The Talmud of Homosexuality

The Talmud of Homosexuality

From one very narrow and simplistic perspective, the Old Testament is clear cut on its stance concerning homosexuality. Leviticus 20:13 says, in so many words, that sexual bonding between two men is "an abomination" and for anti-gay activists this has been enough. From an educated standpoint, the popular interpretation of this passage is inadequate. Though I cannot speak for New Testament scripture on the topic, I would like to offer my own theological argument for why Leviticus 20:13 should not be considered presently valid.

The biggest fallacy of biblical exegesis is the assumption that the bible is a static document, that all statements within it are to be considered true in perpetuity. This has led many to point out that the bible is often self-contradictory, and they're right. I can think of another list of rules that is also self-contradictory- The Constitution of the United States of America. After all, isn't that what an amendment is, a contradiction of an earlier statement within the same text? Whether you believe it is literally true or merely a compilation of cultural myth, the bible is clearly a linear story. It is no more logical to say that all rules mentioned in the bible are forever true than it is to say that Moses is simultaneously a baby on the Nile and a dying man on Mt. Nebo.

There are also plenty of instances in the Old Testament of existing rules being overturned upon review. Take the case of the three daughters of Zelophehad. When the man died, his daughters (being his only living kin) petitioned to claim his property as an inheritance despite the existing law that stated only male heirs could claim familial property. The final ruling overturned the existing law and the daughters each claimed an equal portion of their family estate. This is in clear contradiction of previous inheritance claims such as the dispute between Jacob and Esau. Plainly, the law changed when a logical argument against it was tried by impartial judges.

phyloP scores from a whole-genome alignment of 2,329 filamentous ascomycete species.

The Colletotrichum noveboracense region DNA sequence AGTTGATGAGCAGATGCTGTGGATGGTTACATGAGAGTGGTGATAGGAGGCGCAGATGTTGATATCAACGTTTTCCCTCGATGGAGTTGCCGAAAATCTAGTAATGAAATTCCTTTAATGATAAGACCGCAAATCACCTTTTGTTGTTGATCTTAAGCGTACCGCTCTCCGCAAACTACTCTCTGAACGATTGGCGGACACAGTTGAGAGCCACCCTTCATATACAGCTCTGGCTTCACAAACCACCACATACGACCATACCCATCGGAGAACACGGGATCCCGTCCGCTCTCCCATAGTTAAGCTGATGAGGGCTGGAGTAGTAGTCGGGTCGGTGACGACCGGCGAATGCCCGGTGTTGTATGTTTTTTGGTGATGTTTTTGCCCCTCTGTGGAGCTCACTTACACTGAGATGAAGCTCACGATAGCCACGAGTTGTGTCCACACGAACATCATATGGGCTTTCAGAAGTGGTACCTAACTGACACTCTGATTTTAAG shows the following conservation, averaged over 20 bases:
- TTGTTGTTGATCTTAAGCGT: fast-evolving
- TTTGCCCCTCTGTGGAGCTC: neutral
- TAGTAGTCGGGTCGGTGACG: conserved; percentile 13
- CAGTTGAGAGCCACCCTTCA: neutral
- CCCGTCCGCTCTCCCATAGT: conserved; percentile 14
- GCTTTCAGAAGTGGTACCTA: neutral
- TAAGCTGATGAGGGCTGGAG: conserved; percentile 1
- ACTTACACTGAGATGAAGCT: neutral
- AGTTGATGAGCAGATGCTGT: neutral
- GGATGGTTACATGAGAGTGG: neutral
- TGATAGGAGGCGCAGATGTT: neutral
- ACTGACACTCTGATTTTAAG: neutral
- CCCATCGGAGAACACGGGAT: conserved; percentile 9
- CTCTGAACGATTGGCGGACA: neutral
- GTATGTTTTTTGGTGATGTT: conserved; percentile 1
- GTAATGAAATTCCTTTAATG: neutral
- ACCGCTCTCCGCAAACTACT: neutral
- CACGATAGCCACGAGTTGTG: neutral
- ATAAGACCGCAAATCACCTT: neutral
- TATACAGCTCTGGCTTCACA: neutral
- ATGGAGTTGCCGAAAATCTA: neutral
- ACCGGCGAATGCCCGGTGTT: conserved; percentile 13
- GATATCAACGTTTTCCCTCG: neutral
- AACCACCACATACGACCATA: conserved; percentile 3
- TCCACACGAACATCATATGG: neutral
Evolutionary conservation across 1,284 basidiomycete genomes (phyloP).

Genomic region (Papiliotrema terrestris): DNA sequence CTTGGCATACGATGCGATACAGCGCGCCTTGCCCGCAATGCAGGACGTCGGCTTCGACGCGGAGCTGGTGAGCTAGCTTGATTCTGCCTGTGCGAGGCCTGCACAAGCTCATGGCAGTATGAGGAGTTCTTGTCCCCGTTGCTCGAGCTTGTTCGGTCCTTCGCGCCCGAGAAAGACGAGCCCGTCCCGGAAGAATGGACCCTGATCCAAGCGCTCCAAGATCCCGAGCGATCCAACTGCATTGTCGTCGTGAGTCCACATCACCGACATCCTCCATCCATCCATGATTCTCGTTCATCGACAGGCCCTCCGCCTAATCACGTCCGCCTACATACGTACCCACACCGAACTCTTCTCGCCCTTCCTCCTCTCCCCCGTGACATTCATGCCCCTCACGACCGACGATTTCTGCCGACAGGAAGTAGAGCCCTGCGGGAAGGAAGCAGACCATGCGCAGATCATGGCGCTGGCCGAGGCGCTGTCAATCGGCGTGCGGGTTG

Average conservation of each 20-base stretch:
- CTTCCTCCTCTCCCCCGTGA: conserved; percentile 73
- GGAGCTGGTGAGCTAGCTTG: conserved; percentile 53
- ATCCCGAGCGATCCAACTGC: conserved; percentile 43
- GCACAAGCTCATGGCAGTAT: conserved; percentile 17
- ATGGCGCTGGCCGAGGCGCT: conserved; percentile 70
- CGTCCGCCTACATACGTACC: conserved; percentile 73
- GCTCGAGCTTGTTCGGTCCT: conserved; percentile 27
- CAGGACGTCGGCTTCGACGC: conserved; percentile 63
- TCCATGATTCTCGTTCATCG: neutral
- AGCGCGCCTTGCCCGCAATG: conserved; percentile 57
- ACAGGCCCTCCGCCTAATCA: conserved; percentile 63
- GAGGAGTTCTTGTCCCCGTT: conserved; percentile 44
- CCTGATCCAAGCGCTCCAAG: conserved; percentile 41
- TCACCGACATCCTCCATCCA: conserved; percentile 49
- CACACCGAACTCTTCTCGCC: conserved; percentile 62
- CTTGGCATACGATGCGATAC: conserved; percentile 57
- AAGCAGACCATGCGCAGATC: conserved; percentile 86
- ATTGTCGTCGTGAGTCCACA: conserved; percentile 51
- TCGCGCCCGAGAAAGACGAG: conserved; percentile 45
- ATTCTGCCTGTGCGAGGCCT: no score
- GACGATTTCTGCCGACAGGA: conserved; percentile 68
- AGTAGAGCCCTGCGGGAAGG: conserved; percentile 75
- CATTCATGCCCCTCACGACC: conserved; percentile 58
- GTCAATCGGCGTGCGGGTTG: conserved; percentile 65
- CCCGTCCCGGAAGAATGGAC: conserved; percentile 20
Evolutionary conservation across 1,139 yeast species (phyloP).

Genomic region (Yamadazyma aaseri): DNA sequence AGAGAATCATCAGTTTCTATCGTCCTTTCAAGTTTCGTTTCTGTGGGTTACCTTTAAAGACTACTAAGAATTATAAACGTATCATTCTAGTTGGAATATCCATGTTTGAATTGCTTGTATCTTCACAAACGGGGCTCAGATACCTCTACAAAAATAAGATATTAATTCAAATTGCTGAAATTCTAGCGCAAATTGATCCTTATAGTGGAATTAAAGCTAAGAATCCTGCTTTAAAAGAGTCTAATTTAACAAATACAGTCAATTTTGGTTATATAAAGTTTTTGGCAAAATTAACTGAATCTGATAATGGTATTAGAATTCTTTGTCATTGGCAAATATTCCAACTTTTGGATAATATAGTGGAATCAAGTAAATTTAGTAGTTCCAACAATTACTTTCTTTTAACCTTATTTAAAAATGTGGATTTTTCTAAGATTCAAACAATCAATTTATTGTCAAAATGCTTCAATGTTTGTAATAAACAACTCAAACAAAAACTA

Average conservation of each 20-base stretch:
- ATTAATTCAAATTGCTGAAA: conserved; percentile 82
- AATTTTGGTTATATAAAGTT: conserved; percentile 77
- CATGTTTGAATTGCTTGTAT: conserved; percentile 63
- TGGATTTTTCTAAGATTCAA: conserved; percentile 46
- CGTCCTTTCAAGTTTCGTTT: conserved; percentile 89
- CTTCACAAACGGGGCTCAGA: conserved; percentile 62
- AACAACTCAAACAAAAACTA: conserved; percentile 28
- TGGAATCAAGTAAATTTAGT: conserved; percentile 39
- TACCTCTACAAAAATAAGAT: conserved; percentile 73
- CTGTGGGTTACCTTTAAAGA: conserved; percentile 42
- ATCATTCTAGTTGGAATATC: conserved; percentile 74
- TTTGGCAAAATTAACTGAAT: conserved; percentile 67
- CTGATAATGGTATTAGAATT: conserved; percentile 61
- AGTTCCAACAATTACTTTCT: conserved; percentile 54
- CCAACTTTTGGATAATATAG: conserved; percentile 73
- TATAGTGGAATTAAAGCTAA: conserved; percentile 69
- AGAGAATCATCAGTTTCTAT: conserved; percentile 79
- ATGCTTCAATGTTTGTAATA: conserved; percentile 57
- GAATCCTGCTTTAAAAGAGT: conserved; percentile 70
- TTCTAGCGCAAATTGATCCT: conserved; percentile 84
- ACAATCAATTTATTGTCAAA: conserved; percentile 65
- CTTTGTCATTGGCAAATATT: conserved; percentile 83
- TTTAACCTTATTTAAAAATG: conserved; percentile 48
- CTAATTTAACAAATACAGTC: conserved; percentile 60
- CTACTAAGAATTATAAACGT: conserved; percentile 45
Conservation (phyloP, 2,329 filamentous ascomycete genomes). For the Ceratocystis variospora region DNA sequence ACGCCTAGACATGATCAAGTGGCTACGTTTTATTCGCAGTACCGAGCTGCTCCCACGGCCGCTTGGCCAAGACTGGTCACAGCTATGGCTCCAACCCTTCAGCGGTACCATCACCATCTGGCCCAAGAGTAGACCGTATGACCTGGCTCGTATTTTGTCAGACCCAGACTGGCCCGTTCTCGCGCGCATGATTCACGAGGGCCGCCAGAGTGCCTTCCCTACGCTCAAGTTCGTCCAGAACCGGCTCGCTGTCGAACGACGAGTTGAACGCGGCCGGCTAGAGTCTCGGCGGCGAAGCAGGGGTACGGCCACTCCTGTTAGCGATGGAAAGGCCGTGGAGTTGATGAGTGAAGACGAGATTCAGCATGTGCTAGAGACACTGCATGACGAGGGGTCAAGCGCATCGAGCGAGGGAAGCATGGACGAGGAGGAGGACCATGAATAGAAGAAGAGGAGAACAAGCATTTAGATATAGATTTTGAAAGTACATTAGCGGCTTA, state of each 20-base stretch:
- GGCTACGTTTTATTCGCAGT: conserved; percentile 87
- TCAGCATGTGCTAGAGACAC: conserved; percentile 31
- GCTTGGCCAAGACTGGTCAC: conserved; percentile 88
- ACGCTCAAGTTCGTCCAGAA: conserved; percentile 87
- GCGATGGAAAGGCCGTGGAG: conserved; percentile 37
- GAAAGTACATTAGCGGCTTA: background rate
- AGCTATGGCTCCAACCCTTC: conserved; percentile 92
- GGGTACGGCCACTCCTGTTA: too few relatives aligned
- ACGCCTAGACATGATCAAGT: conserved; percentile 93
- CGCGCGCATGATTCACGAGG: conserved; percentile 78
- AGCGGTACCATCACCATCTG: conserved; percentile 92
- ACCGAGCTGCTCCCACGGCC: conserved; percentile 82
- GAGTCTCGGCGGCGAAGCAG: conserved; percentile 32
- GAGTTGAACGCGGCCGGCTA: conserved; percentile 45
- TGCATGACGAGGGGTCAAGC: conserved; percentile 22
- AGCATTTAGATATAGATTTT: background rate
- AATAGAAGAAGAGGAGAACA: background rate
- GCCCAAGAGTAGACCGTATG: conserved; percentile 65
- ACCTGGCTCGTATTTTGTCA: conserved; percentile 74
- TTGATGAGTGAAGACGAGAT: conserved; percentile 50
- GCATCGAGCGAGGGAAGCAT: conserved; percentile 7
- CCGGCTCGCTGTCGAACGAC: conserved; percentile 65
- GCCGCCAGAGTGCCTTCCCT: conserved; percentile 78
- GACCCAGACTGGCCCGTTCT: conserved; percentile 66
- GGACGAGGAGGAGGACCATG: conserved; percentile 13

Though there is no instance of the ruling in Leviticus 20:13 being challenged in scripture, the text gives us precedence for the challenge of any and all laws, with the possible exclusion of the Ten Commandments. Considering that no real reason for the law in Leviticus 20:13 is present, a moral argument against its ruling can be made.

It is my contention that in prohibiting homosexual unions, Leviticus 20:13 results in a much greater sin. According to several debates in the Talmud between the great sages (such as in tractate Pesachim), it is unacceptable to follow a rule that directly results in greater harm than the rule itself prevents. Given the conditions of our modern society, prohibiting same sex unions results in several different kinds of harm. For instance, if we allowed same sex couples to adopt orphaned children and thus be recognized as a family unit, we would have fewer children growing up without guidance and care. Is it not a greater sin to leave a child orphaned than to engage in a same sex union that does not clearly harm anyone?

But beyond the argument for harm vs. benefit is the fact that the rule in Leviticus 20:13 is meant for people in a dramatically different circumstance than our own society. The rule appears alongside a series of laws about maintaining purity, not mixing things of different qualities. These are laws intended for a very small, fledgling nation that was under the constant threat of assimilation into other cultures. The purity laws are safeguards against foreign domination, thus no longer relevant in the 21st century just as all biblical rules concerning animal sacrifice have long been considered ill-suited for righteous people.

As there is no scriptural evidence for the harm of same sex unions and a clear imbalance in the harm to benefit ratio of their prohibition, I believe that it is theologically sound to suggest that the law stated in Leviticus 20:13 is no longer valid and it should not be considered a measure of sin unless someone can produce a reasoned argument in support of the initial ruling.